Power management is key to 10nm 48 core ARM server chip

August 23, 2017 // By Nick Flaherty
Power management has been a key design consideration for the industry's first 10nm 48 core ARM server chip developed by Qualcomm.

Details of the Centriq 2400 system-on-chip (SoC) and its Falkor processor core were shown at the Hot Chips conference this week. This is the first ARM-based server chip in 10nm, running at 2GHz from a 1.0V supply.

Over half the servers sold by 2020 will be deployed for cloud computing services, according to market researchers IDC, and the processors need to be optimized to address the demand for scalable performance under the unique characteristics of cloud software and services.

Cloud services need to perform well in highly-loaded and multi-tenant environments, and the hardware platform needs to maximize aggregate compute performance while improving the cloud operator’s operational costs, largely driven by the cost of power and cooling.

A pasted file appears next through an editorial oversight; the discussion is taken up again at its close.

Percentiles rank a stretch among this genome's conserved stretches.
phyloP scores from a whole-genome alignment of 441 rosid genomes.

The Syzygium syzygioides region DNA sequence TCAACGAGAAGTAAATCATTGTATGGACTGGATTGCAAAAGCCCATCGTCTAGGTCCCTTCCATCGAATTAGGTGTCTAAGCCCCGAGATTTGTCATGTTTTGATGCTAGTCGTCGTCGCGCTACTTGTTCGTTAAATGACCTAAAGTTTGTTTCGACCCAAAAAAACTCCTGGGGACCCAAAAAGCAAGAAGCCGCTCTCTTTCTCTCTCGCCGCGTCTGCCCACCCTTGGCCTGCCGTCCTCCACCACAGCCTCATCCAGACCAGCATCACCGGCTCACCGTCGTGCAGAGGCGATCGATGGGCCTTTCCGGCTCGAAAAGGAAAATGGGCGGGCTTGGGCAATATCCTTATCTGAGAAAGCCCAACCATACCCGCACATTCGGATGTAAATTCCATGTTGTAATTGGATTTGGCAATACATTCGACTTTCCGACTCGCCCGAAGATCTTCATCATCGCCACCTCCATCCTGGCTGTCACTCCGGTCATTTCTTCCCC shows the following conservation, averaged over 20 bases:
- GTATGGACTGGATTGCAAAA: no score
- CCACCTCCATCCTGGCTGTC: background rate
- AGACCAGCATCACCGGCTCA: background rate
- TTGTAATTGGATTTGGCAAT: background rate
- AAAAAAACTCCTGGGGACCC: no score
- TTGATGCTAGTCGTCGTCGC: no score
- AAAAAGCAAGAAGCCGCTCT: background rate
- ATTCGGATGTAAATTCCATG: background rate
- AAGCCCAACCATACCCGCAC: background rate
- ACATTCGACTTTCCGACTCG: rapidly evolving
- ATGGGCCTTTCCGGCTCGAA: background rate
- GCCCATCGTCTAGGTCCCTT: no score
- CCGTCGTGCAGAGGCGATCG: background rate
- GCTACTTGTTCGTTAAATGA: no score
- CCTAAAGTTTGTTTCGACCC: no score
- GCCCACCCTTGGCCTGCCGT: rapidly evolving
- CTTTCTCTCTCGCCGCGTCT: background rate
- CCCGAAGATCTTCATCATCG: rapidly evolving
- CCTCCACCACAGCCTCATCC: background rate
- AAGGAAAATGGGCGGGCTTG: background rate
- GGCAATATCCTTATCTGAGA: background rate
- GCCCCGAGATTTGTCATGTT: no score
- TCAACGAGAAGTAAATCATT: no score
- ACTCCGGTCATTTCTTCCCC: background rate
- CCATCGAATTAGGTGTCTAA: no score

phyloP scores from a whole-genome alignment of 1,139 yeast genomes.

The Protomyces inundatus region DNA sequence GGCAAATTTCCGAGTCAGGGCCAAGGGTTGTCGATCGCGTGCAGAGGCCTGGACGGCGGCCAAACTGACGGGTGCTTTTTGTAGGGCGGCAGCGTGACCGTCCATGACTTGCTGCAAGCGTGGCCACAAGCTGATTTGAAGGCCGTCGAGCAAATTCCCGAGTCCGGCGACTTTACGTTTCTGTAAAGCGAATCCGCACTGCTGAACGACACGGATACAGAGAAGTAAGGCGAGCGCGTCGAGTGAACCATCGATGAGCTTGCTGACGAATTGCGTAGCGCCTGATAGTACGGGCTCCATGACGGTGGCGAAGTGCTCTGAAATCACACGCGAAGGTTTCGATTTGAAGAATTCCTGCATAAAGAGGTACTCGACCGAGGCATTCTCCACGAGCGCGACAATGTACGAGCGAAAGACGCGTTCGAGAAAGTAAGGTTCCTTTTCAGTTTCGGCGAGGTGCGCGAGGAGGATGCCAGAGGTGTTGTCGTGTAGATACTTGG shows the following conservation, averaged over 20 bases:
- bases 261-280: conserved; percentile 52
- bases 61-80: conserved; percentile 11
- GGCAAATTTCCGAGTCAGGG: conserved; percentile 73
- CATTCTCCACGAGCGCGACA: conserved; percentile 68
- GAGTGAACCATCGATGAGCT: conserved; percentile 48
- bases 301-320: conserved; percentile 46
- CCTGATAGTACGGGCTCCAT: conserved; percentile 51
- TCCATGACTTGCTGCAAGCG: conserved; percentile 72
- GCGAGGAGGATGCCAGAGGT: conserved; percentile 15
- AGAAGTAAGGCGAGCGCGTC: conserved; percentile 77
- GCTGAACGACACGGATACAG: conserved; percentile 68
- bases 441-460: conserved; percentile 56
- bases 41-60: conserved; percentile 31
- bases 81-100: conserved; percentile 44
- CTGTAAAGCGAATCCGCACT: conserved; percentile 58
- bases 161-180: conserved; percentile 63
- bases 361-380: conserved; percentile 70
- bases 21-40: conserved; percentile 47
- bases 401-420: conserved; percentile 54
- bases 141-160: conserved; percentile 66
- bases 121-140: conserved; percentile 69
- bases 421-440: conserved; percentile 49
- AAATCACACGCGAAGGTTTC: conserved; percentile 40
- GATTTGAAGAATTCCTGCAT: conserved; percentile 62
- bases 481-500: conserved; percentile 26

The Falkor core was designed from the ground up specifically for the cloud datacentre server market. The ARMv8 64bit core has two custom Falkor CPUs, a shared L2 cache and a shared bus interface to the Qualcomm System Bus (QSB) ring interconnect. This modular building block serves as the foundation for the 48-core Centriq 2400 SoC design.

A range of power management techniques were included in the design from the start, such as independent power-state control for each of the CPUs and L2, with entry to and exit from low-power states controlled by hardware state machines for ultra-fast state transitions, and hardware state retention for power-collapsed sleep states with ultra-fast recovery.

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